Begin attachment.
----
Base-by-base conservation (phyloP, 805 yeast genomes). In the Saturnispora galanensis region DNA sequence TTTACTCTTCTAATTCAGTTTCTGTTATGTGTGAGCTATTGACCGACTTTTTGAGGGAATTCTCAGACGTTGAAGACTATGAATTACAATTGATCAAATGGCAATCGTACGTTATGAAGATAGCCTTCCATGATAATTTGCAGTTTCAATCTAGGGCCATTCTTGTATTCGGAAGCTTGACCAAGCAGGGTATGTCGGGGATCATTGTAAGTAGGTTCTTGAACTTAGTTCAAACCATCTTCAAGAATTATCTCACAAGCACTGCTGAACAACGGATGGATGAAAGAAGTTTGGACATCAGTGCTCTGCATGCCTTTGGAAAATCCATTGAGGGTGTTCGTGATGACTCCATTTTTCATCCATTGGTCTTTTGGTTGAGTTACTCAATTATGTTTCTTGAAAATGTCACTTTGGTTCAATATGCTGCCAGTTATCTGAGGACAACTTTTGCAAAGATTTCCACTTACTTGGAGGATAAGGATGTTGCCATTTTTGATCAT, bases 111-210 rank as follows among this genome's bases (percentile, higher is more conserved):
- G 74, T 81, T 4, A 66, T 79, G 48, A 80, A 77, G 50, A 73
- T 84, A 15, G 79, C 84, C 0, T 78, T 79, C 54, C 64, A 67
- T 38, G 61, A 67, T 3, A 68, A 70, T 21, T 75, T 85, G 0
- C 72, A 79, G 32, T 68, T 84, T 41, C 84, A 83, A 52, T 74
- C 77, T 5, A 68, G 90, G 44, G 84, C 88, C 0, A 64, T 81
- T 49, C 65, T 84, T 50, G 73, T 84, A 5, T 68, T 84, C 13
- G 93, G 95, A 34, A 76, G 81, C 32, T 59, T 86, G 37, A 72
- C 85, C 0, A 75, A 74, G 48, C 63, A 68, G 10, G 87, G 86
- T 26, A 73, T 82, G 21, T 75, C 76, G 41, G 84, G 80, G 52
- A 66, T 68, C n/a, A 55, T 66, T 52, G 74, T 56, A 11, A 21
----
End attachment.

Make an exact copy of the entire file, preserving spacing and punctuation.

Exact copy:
Base-by-base conservation (phyloP, 805 yeast genomes). In the Saturnispora galanensis region DNA sequence TTTACTCTTCTAATTCAGTTTCTGTTATGTGTGAGCTATTGACCGACTTTTTGAGGGAATTCTCAGACGTTGAAGACTATGAATTACAATTGATCAAATGGCAATCGTACGTTATGAAGATAGCCTTCCATGATAATTTGCAGTTTCAATCTAGGGCCATTCTTGTATTCGGAAGCTTGACCAAGCAGGGTATGTCGGGGATCATTGTAAGTAGGTTCTTGAACTTAGTTCAAACCATCTTCAAGAATTATCTCACAAGCACTGCTGAACAACGGATGGATGAAAGAAGTTTGGACATCAGTGCTCTGCATGCCTTTGGAAAATCCATTGAGGGTGTTCGTGATGACTCCATTTTTCATCCATTGGTCTTTTGGTTGAGTTACTCAATTATGTTTCTTGAAAATGTCACTTTGGTTCAATATGCTGCCAGTTATCTGAGGACAACTTTTGCAAAGATTTCCACTTACTTGGAGGATAAGGATGTTGCCATTTTTGATCAT, bases 111-210 rank as follows among this genome's bases (percentile, higher is more conserved):
- G 74, T 81, T 4, A 66, T 79, G 48, A 80, A 77, G 50, A 73
- T 84, A 15, G 79, C 84, C 0, T 78, T 79, C 54, C 64, A 67
- T 38, G 61, A 67, T 3, A 68, A 70, T 21, T 75, T 85, G 0
- C 72, A 79, G 32, T 68, T 84, T 41, C 84, A 83, A 52, T 74
- C 77, T 5, A 68, G 90, G 44, G 84, C 88, C 0, A 64, T 81
- T 49, C 65, T 84, T 50, G 73, T 84, A 5, T 68, T 84, C 13
- G 93, G 95, A 34, A 76, G 81, C 32, T 59, T 86, G 37, A 72
- C 85, C 0, A 75, A 74, G 48, C 63, A 68, G 10, G 87, G 86
- T 26, A 73, T 82, G 21, T 75, C 76, G 41, G 84, G 80, G 52
- A 66, T 68, C n/a, A 55, T 66, T 52, G 74, T 56, A 11, A 21